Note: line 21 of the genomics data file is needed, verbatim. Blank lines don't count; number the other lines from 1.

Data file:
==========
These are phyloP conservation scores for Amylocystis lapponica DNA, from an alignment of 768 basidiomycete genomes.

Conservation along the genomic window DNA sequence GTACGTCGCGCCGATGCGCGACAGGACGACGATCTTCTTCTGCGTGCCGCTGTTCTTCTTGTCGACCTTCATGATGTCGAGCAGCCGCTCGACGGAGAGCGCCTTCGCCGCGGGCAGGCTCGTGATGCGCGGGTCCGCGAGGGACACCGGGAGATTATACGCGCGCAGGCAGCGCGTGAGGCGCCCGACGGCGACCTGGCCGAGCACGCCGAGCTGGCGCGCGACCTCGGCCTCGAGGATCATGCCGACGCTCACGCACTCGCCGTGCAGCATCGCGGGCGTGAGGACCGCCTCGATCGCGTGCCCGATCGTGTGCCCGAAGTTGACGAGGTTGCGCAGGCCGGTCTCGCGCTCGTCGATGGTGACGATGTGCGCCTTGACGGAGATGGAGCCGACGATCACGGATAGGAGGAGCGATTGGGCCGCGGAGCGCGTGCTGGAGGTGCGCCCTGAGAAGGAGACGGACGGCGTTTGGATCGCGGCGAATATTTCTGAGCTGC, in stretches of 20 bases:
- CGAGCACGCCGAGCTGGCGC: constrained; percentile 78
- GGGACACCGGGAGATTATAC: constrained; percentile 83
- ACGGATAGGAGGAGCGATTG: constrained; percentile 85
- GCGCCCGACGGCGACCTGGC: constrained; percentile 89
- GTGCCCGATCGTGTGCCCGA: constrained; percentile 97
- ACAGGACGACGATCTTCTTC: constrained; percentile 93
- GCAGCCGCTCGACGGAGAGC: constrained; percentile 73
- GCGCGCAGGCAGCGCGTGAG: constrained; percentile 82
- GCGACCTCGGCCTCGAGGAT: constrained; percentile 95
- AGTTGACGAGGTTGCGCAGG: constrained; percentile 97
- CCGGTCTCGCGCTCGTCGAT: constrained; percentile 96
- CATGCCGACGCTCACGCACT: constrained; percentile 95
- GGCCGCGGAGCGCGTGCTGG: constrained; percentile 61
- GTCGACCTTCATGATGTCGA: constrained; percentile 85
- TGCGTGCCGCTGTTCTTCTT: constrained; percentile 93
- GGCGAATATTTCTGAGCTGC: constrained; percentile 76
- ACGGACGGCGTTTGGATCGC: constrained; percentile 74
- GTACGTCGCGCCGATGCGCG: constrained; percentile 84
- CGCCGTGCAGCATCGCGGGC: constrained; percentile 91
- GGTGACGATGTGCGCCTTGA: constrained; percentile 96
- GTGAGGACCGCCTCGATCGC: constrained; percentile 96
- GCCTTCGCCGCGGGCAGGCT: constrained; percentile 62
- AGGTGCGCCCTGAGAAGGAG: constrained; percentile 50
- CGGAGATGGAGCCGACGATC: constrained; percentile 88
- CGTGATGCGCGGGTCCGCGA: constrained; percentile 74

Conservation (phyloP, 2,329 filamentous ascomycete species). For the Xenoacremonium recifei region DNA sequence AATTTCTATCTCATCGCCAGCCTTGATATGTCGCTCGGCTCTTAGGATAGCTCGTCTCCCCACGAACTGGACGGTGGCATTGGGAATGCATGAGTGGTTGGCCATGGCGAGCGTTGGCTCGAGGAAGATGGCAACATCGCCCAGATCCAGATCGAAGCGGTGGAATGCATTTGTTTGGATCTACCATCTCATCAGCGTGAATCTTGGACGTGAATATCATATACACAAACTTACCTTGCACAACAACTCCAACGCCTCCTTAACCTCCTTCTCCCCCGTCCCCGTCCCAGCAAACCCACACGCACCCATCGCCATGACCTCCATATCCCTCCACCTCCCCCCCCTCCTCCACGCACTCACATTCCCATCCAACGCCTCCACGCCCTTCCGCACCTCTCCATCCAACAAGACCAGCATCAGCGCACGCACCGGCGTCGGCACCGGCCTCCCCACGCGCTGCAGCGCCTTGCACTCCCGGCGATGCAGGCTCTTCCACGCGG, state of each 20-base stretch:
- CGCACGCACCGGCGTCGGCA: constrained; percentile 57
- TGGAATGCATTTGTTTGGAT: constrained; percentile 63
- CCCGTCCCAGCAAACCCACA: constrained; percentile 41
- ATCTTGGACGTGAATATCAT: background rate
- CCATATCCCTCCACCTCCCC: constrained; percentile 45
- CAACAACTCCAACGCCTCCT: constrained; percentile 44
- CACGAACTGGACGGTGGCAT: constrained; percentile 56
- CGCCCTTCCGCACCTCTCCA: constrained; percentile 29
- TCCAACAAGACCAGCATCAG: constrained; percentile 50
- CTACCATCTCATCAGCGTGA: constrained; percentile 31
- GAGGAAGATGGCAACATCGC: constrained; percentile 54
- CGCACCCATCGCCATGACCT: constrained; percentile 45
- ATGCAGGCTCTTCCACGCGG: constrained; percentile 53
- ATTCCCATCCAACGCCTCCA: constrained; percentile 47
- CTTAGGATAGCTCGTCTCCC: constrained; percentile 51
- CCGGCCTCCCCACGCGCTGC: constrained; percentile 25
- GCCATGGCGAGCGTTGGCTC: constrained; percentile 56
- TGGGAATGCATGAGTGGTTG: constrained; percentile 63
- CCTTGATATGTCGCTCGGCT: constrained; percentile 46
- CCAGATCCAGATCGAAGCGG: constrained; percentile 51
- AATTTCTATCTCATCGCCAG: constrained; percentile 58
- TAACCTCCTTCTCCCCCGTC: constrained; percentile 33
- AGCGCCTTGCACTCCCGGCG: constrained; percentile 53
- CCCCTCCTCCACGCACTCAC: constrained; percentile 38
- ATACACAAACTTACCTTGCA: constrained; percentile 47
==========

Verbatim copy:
- CGCCGTGCAGCATCGCGGGC: constrained; percentile 91